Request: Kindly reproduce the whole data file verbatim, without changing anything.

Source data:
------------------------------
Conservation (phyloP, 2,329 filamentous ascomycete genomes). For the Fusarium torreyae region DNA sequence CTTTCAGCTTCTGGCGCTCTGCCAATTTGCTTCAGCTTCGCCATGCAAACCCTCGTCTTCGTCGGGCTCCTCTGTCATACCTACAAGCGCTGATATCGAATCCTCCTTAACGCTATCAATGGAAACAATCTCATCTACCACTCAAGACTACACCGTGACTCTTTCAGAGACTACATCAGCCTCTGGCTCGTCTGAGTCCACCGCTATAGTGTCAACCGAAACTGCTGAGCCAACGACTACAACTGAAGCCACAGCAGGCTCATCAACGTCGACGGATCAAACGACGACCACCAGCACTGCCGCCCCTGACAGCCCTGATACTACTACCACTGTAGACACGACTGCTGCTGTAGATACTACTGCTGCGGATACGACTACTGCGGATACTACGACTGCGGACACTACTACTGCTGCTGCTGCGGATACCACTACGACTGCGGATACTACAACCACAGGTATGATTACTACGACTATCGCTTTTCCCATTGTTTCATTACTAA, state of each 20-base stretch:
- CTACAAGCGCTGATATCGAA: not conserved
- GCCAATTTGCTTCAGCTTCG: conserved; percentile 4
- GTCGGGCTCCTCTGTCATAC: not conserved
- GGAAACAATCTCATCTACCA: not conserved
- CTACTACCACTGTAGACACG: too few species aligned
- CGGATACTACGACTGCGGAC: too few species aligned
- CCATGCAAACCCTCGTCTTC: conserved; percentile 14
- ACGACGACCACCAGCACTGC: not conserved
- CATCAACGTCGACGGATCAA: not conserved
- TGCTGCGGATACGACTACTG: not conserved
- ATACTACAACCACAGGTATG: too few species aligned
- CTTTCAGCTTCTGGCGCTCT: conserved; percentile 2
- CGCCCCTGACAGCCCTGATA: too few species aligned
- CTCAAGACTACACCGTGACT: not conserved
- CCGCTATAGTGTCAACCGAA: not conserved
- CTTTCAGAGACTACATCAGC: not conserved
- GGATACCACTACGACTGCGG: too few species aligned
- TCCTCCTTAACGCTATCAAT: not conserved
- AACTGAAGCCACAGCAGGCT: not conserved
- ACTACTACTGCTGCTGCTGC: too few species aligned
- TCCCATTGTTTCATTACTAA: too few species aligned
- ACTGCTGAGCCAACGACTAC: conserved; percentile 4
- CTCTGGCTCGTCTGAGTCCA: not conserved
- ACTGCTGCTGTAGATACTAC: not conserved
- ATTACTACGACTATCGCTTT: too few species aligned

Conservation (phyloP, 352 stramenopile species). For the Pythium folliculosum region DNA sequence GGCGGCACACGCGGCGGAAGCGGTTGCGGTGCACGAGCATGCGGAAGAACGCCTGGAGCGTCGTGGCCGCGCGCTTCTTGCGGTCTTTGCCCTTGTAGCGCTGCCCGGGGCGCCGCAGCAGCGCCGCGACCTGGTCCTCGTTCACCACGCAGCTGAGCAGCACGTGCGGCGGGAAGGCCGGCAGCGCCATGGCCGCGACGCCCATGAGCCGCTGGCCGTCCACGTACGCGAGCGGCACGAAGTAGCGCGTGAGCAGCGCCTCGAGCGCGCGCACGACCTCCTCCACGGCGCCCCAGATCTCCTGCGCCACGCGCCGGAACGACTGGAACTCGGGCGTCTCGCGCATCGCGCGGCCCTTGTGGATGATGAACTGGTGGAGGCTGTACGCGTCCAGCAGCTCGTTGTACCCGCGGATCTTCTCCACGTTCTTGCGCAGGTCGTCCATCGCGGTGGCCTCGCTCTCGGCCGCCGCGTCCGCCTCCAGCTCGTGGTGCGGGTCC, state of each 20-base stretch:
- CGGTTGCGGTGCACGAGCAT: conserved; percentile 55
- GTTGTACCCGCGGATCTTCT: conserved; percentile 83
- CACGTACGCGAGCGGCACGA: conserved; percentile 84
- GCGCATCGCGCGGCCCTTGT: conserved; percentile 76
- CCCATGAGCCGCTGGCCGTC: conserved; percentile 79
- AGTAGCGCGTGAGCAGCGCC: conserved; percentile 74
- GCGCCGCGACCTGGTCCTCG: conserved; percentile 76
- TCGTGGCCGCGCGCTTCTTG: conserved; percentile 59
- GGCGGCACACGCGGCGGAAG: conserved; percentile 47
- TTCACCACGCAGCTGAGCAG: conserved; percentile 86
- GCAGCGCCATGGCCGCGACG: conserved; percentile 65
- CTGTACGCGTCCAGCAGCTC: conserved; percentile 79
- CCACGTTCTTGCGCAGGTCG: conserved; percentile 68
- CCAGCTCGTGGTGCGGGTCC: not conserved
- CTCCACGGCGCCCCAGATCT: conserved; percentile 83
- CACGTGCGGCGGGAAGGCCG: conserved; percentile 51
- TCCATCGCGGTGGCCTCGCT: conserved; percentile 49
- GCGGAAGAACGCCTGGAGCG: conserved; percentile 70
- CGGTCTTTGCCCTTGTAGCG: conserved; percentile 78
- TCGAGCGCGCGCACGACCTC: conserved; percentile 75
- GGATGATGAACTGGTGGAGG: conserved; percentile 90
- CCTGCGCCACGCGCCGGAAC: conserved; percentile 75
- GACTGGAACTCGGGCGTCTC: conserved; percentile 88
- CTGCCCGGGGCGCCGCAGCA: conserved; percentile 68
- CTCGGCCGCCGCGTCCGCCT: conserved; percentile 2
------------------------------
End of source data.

Conservation (phyloP, 2,329 filamentous ascomycete genomes). For the Fusarium torreyae region DNA sequence CTTTCAGCTTCTGGCGCTCTGCCAATTTGCTTCAGCTTCGCCATGCAAACCCTCGTCTTCGTCGGGCTCCTCTGTCATACCTACAAGCGCTGATATCGAATCCTCCTTAACGCTATCAATGGAAACAATCTCATCTACCACTCAAGACTACACCGTGACTCTTTCAGAGACTACATCAGCCTCTGGCTCGTCTGAGTCCACCGCTATAGTGTCAACCGAAACTGCTGAGCCAACGACTACAACTGAAGCCACAGCAGGCTCATCAACGTCGACGGATCAAACGACGACCACCAGCACTGCCGCCCCTGACAGCCCTGATACTACTACCACTGTAGACACGACTGCTGCTGTAGATACTACTGCTGCGGATACGACTACTGCGGATACTACGACTGCGGACACTACTACTGCTGCTGCTGCGGATACCACTACGACTGCGGATACTACAACCACAGGTATGATTACTACGACTATCGCTTTTCCCATTGTTTCATTACTAA, state of each 20-base stretch:
- CTACAAGCGCTGATATCGAA: not conserved
- GCCAATTTGCTTCAGCTTCG: conserved; percentile 4
- GTCGGGCTCCTCTGTCATAC: not conserved
- GGAAACAATCTCATCTACCA: not conserved
- CTACTACCACTGTAGACACG: too few species aligned
- CGGATACTACGACTGCGGAC: too few species aligned
- CCATGCAAACCCTCGTCTTC: conserved; percentile 14
- ACGACGACCACCAGCACTGC: not conserved
- CATCAACGTCGACGGATCAA: not conserved
- TGCTGCGGATACGACTACTG: not conserved
- ATACTACAACCACAGGTATG: too few species aligned
- CTTTCAGCTTCTGGCGCTCT: conserved; percentile 2
- CGCCCCTGACAGCCCTGATA: too few species aligned
- CTCAAGACTACACCGTGACT: not conserved
- CCGCTATAGTGTCAACCGAA: not conserved
- CTTTCAGAGACTACATCAGC: not conserved
- GGATACCACTACGACTGCGG: too few species aligned
- TCCTCCTTAACGCTATCAAT: not conserved
- AACTGAAGCCACAGCAGGCT: not conserved
- ACTACTACTGCTGCTGCTGC: too few species aligned
- TCCCATTGTTTCATTACTAA: too few species aligned
- ACTGCTGAGCCAACGACTAC: conserved; percentile 4
- CTCTGGCTCGTCTGAGTCCA: not conserved
- ACTGCTGCTGTAGATACTAC: not conserved
- ATTACTACGACTATCGCTTT: too few species aligned

Conservation (phyloP, 352 stramenopile species). For the Pythium folliculosum region DNA sequence GGCGGCACACGCGGCGGAAGCGGTTGCGGTGCACGAGCATGCGGAAGAACGCCTGGAGCGTCGTGGCCGCGCGCTTCTTGCGGTCTTTGCCCTTGTAGCGCTGCCCGGGGCGCCGCAGCAGCGCCGCGACCTGGTCCTCGTTCACCACGCAGCTGAGCAGCACGTGCGGCGGGAAGGCCGGCAGCGCCATGGCCGCGACGCCCATGAGCCGCTGGCCGTCCACGTACGCGAGCGGCACGAAGTAGCGCGTGAGCAGCGCCTCGAGCGCGCGCACGACCTCCTCCACGGCGCCCCAGATCTCCTGCGCCACGCGCCGGAACGACTGGAACTCGGGCGTCTCGCGCATCGCGCGGCCCTTGTGGATGATGAACTGGTGGAGGCTGTACGCGTCCAGCAGCTCGTTGTACCCGCGGATCTTCTCCACGTTCTTGCGCAGGTCGTCCATCGCGGTGGCCTCGCTCTCGGCCGCCGCGTCCGCCTCCAGCTCGTGGTGCGGGTCC, state of each 20-base stretch:
- CGGTTGCGGTGCACGAGCAT: conserved; percentile 55
- GTTGTACCCGCGGATCTTCT: conserved; percentile 83
- CACGTACGCGAGCGGCACGA: conserved; percentile 84
- GCGCATCGCGCGGCCCTTGT: conserved; percentile 76
- CCCATGAGCCGCTGGCCGTC: conserved; percentile 79
- AGTAGCGCGTGAGCAGCGCC: conserved; percentile 74
- GCGCCGCGACCTGGTCCTCG: conserved; percentile 76
- TCGTGGCCGCGCGCTTCTTG: conserved; percentile 59
- GGCGGCACACGCGGCGGAAG: conserved; percentile 47
- TTCACCACGCAGCTGAGCAG: conserved; percentile 86
- GCAGCGCCATGGCCGCGACG: conserved; percentile 65
- CTGTACGCGTCCAGCAGCTC: conserved; percentile 79
- CCACGTTCTTGCGCAGGTCG: conserved; percentile 68
- CCAGCTCGTGGTGCGGGTCC: not conserved
- CTCCACGGCGCCCCAGATCT: conserved; percentile 83
- CACGTGCGGCGGGAAGGCCG: conserved; percentile 51
- TCCATCGCGGTGGCCTCGCT: conserved; percentile 49
- GCGGAAGAACGCCTGGAGCG: conserved; percentile 70
- CGGTCTTTGCCCTTGTAGCG: conserved; percentile 78
- TCGAGCGCGCGCACGACCTC: conserved; percentile 75
- GGATGATGAACTGGTGGAGG: conserved; percentile 90
- CCTGCGCCACGCGCCGGAAC: conserved; percentile 75
- GACTGGAACTCGGGCGTCTC: conserved; percentile 88
- CTGCCCGGGGCGCCGCAGCA: conserved; percentile 68
- CTCGGCCGCCGCGTCCGCCT: conserved; percentile 2